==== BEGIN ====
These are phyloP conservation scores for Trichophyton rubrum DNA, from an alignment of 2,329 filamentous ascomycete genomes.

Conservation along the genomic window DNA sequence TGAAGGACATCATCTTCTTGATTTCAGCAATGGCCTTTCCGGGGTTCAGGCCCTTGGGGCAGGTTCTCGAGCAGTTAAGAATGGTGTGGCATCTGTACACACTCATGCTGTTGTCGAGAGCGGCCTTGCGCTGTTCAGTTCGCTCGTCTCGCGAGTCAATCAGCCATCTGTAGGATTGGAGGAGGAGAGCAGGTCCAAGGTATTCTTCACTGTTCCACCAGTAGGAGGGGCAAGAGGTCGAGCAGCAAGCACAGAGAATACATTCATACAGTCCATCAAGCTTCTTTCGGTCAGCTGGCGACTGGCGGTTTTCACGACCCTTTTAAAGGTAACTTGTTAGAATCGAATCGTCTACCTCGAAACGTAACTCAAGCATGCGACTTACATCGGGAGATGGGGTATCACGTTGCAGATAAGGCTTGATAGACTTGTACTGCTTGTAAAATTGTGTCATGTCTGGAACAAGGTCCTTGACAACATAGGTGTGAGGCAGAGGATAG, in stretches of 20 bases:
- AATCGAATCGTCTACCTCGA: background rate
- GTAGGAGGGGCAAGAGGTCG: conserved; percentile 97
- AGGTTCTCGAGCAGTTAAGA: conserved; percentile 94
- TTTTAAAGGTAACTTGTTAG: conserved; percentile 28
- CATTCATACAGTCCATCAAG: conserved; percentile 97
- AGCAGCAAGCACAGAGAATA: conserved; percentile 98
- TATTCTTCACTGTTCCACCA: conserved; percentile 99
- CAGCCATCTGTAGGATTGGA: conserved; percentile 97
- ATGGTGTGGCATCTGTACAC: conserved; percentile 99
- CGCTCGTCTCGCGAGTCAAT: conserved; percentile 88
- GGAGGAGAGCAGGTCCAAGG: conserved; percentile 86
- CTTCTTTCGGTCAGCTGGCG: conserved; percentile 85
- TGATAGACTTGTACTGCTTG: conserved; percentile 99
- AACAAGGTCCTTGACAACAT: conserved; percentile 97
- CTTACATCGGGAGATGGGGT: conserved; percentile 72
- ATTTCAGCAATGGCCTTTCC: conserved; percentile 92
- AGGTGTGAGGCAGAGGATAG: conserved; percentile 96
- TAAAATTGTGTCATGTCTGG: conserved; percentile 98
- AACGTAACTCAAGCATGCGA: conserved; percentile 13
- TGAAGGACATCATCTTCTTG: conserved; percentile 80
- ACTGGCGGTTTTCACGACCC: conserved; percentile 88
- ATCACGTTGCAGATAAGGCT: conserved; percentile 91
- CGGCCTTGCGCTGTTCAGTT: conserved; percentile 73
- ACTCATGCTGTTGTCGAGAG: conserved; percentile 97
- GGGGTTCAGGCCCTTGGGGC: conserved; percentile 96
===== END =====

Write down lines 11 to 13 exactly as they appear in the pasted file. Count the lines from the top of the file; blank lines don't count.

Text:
- ATGGTGTGGCATCTGTACAC: conserved; percentile 99
- CGCTCGTCTCGCGAGTCAAT: conserved; percentile 88
- GGAGGAGAGCAGGTCCAAGG: conserved; percentile 86